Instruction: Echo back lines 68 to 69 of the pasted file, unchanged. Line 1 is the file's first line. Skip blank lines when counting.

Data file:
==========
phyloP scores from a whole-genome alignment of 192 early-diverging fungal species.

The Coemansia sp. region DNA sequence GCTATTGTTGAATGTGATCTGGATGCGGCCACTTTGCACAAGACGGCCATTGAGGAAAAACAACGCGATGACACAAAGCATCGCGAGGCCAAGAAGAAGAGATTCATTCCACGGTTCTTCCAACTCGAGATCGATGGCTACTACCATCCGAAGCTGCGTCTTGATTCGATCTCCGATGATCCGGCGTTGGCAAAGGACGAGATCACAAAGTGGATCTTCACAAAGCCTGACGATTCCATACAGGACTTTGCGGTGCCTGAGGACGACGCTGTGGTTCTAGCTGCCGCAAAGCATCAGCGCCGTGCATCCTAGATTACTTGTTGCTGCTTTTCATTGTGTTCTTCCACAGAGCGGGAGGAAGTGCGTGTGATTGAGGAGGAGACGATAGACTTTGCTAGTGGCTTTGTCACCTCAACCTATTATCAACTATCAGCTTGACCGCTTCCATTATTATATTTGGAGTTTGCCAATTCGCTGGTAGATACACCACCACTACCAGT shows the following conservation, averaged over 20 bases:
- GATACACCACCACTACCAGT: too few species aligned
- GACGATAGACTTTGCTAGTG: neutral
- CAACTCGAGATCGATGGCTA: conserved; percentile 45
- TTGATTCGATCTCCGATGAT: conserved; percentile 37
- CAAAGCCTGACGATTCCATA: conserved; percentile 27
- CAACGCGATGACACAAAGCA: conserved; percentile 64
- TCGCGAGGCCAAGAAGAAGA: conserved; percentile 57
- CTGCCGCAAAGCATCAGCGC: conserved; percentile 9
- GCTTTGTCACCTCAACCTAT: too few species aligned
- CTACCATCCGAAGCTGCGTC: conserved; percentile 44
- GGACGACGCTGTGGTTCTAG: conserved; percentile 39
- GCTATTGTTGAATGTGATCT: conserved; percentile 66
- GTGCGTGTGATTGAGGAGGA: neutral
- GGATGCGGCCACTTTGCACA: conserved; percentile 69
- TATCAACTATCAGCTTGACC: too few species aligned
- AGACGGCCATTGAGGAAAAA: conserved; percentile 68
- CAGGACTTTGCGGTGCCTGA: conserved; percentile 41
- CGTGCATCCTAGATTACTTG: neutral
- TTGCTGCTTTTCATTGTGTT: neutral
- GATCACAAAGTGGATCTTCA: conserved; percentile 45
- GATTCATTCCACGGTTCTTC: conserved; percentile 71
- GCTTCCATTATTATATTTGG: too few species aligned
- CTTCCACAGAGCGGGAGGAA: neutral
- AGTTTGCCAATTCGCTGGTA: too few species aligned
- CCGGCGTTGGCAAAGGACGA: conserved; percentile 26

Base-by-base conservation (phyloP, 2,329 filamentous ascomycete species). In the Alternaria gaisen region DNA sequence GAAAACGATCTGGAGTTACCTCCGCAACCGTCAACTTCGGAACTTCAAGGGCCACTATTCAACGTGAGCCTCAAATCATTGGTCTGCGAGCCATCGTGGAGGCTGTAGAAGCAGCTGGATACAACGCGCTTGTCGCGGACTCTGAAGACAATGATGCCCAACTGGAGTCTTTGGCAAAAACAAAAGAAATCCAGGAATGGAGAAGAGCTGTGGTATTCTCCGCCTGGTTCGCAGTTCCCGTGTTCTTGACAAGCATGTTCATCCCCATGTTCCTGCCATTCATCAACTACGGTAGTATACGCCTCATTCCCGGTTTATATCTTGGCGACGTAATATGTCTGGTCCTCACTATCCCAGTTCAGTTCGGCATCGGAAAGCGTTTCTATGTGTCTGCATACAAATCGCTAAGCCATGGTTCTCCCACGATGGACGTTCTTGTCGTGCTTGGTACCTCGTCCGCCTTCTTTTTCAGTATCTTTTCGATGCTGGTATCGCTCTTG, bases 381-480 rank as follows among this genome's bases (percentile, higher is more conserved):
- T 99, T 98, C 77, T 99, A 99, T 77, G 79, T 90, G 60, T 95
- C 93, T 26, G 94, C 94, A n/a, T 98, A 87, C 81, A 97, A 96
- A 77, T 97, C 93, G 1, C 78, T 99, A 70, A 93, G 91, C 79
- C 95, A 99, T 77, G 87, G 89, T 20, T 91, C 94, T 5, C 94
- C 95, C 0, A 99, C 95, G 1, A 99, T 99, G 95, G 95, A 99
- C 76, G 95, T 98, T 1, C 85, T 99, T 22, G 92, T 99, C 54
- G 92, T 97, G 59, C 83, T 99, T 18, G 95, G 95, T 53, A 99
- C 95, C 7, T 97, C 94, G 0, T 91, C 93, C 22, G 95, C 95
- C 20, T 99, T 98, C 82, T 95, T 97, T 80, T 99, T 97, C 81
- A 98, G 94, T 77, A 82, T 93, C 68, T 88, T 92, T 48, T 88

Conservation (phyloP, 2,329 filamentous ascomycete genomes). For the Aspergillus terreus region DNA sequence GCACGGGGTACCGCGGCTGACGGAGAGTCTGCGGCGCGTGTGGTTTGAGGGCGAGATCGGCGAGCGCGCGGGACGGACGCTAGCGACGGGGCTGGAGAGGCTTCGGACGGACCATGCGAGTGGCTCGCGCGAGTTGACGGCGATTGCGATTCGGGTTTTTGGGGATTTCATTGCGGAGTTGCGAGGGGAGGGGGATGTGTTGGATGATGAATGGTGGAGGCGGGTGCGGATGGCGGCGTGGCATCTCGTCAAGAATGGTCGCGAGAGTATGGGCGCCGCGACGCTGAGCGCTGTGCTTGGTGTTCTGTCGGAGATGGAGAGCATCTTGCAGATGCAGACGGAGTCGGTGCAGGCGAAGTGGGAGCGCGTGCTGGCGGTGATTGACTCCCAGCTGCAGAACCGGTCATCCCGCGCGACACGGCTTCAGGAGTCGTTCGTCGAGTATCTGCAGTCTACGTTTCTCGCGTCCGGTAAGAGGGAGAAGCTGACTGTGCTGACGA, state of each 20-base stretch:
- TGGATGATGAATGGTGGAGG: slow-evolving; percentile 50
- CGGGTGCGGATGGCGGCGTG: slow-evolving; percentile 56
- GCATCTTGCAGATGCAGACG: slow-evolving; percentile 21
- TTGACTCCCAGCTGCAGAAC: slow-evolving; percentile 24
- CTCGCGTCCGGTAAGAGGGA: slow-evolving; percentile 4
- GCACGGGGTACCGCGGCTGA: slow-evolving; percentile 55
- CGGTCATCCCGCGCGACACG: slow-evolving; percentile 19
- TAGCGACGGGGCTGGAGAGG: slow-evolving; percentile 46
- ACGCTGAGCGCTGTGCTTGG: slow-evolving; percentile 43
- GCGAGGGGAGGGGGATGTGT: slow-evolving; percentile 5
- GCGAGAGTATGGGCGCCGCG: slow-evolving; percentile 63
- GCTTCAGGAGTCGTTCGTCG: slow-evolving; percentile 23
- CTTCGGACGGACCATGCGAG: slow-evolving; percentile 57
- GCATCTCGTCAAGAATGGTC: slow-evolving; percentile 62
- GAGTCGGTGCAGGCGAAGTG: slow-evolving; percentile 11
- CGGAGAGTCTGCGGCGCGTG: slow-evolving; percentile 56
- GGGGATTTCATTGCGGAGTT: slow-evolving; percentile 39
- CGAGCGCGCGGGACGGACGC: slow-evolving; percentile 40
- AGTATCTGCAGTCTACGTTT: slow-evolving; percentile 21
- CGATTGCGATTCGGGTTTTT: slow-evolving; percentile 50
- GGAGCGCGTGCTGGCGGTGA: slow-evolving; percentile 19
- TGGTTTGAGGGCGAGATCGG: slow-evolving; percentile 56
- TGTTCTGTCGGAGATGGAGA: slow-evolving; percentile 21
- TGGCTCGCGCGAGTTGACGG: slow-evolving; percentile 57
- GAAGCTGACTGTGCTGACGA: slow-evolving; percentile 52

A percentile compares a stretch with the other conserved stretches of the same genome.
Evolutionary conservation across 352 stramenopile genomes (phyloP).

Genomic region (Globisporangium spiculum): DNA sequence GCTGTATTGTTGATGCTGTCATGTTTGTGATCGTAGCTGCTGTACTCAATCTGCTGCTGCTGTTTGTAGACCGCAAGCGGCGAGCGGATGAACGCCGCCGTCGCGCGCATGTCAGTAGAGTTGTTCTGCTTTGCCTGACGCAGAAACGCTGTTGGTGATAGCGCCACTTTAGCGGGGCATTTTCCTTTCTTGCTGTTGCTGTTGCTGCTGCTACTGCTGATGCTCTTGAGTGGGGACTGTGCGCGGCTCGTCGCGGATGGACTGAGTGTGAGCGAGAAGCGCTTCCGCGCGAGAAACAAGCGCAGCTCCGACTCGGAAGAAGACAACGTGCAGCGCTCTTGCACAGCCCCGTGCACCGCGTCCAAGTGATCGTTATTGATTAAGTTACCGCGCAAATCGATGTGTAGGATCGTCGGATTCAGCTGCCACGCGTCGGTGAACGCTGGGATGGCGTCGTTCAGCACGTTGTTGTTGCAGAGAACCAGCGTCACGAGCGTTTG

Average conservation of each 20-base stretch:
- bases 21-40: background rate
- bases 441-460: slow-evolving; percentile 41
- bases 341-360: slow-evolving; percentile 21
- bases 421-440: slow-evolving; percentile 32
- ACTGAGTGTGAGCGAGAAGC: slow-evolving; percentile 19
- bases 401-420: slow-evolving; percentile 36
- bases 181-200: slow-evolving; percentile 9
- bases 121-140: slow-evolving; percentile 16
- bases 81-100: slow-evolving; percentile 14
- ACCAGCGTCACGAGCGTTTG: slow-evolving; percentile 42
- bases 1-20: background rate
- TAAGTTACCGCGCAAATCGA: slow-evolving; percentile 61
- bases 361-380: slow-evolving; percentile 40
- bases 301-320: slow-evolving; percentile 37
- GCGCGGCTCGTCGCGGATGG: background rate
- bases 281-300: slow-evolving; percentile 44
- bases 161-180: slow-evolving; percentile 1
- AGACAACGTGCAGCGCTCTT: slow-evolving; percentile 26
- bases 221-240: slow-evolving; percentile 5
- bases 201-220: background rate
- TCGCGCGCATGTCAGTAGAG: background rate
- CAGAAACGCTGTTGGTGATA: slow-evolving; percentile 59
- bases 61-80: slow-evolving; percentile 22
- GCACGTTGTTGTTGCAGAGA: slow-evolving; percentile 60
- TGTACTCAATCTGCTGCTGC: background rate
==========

Average conservation of each 20-base stretch:
- bases 21-40: background rate